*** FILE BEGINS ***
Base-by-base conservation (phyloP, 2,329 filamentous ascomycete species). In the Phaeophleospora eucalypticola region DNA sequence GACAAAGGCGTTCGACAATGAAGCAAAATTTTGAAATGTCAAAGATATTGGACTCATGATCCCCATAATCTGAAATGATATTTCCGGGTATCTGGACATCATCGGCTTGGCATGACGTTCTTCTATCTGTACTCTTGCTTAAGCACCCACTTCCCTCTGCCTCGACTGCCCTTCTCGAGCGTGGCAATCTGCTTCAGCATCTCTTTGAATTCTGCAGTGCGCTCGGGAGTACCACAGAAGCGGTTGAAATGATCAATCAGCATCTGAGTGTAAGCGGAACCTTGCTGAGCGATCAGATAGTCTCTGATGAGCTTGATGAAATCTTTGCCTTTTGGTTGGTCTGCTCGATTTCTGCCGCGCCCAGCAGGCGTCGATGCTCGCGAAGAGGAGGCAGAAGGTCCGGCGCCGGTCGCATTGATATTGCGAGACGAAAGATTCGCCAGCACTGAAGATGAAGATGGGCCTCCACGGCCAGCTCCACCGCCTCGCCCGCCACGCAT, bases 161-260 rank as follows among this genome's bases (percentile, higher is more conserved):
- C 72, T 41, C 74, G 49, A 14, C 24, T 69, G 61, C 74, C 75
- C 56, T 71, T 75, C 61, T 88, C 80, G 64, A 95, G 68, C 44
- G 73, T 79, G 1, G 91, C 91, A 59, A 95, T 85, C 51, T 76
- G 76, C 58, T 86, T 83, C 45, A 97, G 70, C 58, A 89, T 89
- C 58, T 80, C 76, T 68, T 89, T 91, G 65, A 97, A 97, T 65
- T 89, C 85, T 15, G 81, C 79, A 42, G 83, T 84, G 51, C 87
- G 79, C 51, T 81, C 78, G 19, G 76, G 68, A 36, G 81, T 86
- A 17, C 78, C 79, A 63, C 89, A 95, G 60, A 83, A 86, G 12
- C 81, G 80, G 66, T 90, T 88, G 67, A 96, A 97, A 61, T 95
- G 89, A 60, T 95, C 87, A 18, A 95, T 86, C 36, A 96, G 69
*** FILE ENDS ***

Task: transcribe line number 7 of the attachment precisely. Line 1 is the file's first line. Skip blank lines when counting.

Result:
- T 89, C 85, T 15, G 81, C 79, A 42, G 83, T 84, G 51, C 87